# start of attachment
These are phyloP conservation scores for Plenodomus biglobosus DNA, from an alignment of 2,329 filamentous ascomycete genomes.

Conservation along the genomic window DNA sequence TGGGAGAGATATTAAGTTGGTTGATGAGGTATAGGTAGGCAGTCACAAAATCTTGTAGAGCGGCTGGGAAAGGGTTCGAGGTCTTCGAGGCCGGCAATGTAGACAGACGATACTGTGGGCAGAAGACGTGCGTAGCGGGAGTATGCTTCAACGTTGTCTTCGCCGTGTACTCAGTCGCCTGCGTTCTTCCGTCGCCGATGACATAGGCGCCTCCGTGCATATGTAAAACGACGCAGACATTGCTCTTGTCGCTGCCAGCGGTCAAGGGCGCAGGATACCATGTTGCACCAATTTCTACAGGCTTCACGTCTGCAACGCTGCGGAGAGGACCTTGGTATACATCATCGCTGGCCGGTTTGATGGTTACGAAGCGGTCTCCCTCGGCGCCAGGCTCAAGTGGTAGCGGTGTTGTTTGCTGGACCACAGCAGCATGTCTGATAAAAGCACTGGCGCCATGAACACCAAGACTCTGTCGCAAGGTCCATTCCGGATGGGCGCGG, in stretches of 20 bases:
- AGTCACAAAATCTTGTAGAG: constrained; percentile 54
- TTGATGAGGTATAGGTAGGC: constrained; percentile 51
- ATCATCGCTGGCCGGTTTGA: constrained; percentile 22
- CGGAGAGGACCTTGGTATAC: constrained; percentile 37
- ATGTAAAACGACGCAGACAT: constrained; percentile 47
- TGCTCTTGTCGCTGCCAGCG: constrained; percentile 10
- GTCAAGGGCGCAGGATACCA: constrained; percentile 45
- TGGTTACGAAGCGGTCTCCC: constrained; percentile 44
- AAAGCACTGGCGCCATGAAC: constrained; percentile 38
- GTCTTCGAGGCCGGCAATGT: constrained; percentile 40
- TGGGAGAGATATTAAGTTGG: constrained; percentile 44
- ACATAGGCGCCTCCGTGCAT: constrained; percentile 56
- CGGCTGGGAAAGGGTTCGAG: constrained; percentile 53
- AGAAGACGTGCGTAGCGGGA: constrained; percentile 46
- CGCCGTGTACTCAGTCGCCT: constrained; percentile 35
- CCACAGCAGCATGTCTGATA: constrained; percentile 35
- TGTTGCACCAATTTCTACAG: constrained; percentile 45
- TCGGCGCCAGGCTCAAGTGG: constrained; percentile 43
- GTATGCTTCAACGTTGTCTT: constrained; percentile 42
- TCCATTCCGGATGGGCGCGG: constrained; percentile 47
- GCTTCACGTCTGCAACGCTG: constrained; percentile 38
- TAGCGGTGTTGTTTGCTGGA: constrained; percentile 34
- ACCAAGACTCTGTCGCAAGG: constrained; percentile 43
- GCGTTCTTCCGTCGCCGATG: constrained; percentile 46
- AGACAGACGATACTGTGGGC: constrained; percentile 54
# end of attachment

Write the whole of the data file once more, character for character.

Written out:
These are phyloP conservation scores for Plenodomus biglobosus DNA, from an alignment of 2,329 filamentous ascomycete genomes.

Conservation along the genomic window DNA sequence TGGGAGAGATATTAAGTTGGTTGATGAGGTATAGGTAGGCAGTCACAAAATCTTGTAGAGCGGCTGGGAAAGGGTTCGAGGTCTTCGAGGCCGGCAATGTAGACAGACGATACTGTGGGCAGAAGACGTGCGTAGCGGGAGTATGCTTCAACGTTGTCTTCGCCGTGTACTCAGTCGCCTGCGTTCTTCCGTCGCCGATGACATAGGCGCCTCCGTGCATATGTAAAACGACGCAGACATTGCTCTTGTCGCTGCCAGCGGTCAAGGGCGCAGGATACCATGTTGCACCAATTTCTACAGGCTTCACGTCTGCAACGCTGCGGAGAGGACCTTGGTATACATCATCGCTGGCCGGTTTGATGGTTACGAAGCGGTCTCCCTCGGCGCCAGGCTCAAGTGGTAGCGGTGTTGTTTGCTGGACCACAGCAGCATGTCTGATAAAAGCACTGGCGCCATGAACACCAAGACTCTGTCGCAAGGTCCATTCCGGATGGGCGCGG, in stretches of 20 bases:
- AGTCACAAAATCTTGTAGAG: constrained; percentile 54
- TTGATGAGGTATAGGTAGGC: constrained; percentile 51
- ATCATCGCTGGCCGGTTTGA: constrained; percentile 22
- CGGAGAGGACCTTGGTATAC: constrained; percentile 37
- ATGTAAAACGACGCAGACAT: constrained; percentile 47
- TGCTCTTGTCGCTGCCAGCG: constrained; percentile 10
- GTCAAGGGCGCAGGATACCA: constrained; percentile 45
- TGGTTACGAAGCGGTCTCCC: constrained; percentile 44
- AAAGCACTGGCGCCATGAAC: constrained; percentile 38
- GTCTTCGAGGCCGGCAATGT: constrained; percentile 40
- TGGGAGAGATATTAAGTTGG: constrained; percentile 44
- ACATAGGCGCCTCCGTGCAT: constrained; percentile 56
- CGGCTGGGAAAGGGTTCGAG: constrained; percentile 53
- AGAAGACGTGCGTAGCGGGA: constrained; percentile 46
- CGCCGTGTACTCAGTCGCCT: constrained; percentile 35
- CCACAGCAGCATGTCTGATA: constrained; percentile 35
- TGTTGCACCAATTTCTACAG: constrained; percentile 45
- TCGGCGCCAGGCTCAAGTGG: constrained; percentile 43
- GTATGCTTCAACGTTGTCTT: constrained; percentile 42
- TCCATTCCGGATGGGCGCGG: constrained; percentile 47
- GCTTCACGTCTGCAACGCTG: constrained; percentile 38
- TAGCGGTGTTGTTTGCTGGA: constrained; percentile 34
- ACCAAGACTCTGTCGCAAGG: constrained; percentile 43
- GCGTTCTTCCGTCGCCGATG: constrained; percentile 46
- AGACAGACGATACTGTGGGC: constrained; percentile 54